The Treasure Hunter

A blog by Joanne Yatvin

Summer Vacation in the “Good Old Days”

on June 14, 2016

Well, here it is, time for me to write and I don’t have anything new to say.  I have hashed over my concerns, beliefs, and new ideas often enough and recently enough to bore readers to tears. There is nothing new in public education, and I don’t write about charter schools unless they are being closed down.  In Oregon, at least, school is over for the summer with nothing new in sight. So, what if I meander for a while about the summer vacations I had in Newark New Jersey as a child?

The “summer vacation” was what July and August were called when I was a kid. And it was just that. School didn’t close until the last days of June, but after that we were truly free. Maybe a few chores around the house, but the rest of the time we made our own choices. Roaming the neighborhood on our bikes was the first choice,  pick-up games of softball or soccer came second, and the third was  joining in summer activities at our local elementary school. I remember taking a weaving class where we made placemats by weaving colored twine on a wooden frame.  The city swimming pools were also open every day and free to children, even the one in nearby Olympic Park until 1 P.M.  So were the public libraries.  At Arts HIgh School dowtown there were free art classes and at the Newark Museum there were activities that led to a dramatic performance.  For a nickel a ride we could take a bus to places too far away to bike to

During the time of World War II most families had Victory Gardens. We kids watered the plants, weeded the gardens and then picked the ripe vegetables. We also took over the fire hoses some of our fathers had as community watchmen to use for water fights. The hoses were connected to tall, closed water buckets rather than faucets, so we had to fill those buckets with water and someone had to keep pumping to make the hoses work. Once, when I was the pumper, I kept my eyes closed while pumping away hard. I didn’t realize until I was out of water that the other kids had aimed the hose at me the whole time.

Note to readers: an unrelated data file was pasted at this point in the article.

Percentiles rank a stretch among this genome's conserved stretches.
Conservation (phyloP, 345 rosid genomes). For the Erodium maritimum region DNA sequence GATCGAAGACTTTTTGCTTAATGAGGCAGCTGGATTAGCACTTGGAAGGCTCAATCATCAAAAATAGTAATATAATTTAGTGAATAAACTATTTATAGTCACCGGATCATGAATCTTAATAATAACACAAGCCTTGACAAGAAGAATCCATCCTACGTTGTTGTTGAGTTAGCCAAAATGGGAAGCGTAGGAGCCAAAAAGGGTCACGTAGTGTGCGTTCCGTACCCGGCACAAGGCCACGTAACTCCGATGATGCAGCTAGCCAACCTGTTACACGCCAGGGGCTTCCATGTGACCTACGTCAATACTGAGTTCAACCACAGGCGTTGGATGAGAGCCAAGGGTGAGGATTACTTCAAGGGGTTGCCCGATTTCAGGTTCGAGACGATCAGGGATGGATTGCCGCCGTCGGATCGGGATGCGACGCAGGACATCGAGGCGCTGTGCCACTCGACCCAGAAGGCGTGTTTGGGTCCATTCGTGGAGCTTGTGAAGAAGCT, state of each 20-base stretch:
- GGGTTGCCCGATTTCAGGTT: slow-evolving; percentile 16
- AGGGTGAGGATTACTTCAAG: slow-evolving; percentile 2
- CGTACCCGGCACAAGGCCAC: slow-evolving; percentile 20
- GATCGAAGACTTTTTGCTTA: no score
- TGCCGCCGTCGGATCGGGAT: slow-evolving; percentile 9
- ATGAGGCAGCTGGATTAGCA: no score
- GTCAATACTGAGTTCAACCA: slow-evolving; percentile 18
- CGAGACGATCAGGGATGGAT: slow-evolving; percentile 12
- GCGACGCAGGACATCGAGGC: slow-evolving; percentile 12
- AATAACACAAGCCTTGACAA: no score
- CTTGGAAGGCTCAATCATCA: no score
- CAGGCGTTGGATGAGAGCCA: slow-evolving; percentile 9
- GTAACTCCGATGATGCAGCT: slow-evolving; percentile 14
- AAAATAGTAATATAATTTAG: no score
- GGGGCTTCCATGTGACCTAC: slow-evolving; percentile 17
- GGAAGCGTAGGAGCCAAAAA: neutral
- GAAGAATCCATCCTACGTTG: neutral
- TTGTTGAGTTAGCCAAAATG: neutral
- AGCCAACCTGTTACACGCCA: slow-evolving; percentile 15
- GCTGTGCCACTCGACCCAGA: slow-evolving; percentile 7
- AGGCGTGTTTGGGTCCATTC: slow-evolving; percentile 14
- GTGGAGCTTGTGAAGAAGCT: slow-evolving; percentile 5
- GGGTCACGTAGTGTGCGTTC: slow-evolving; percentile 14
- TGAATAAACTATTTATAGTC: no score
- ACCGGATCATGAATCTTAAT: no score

Another thing most of us did was to collect old newspapers, rubber and metal we could turn in at a local gas station as part of the recycling movement. I would go from door to door on our streetand collect whatever our neighbors had to give. We were paid ten cents a pound and the same amount for used kitchen oil and fat at the local grocery store.

In the evenings we kept the lights low in our houses and the window shades down.  It was the job of the watchmen to walk around the neighborhood and make sure all the houses were relatively dark. We kids sat in the living room with our parents and listened to the radio.  Of course there was news about was going on at the  war front, but there were also music, mystery, action, and comedy shows.

With all those things going on I still found plenty of time to read, especially on hot afternoons. We had plenty of books at home.  When I was quite young my parents had bought a set of children’s books from a door-to- door salesman named “Journeys Through Bookland”. The set had ten books, the first one with poems and fairy tales, and the later ones with pieces of literature  and non fiction.  We also had a full set of “The Book of Knowledge” that my grandfather had given us. Finally, there was some adult literature that I sampled as I grew older. I remember specifically a collection of short stories by Guy de Mau Passant and the modern novel “A Tree Grows in Brooklyn.”

As you might suspect those summer vacations went quickly and happily. Our schools didn’t give us any assignments to do over the summer or expect anything new from us when school began in the fall beyond writing  an essay on “My Summer Vacation”.  And there was no required summer school for those who hadn’t done well during the school year.  Still most of us learned a lot by exploring the world around us and living through personal experiences that couldn’t be taught at school.


2 responses to “Summer Vacation in the “Good Old Days”

  1. Ann Berlak says:

    Joanne, where did you live? I lived near St. Louis. Your summers seemed a lot like mine. AND I still have my “Journies through Bookland on my book shelf.” I have nine and the “guide.” One may be missing. Did you get up very early at first light, the only cool time of the day, and meet a good friend for a bike ride? I did. Thanks for bringing back memories.


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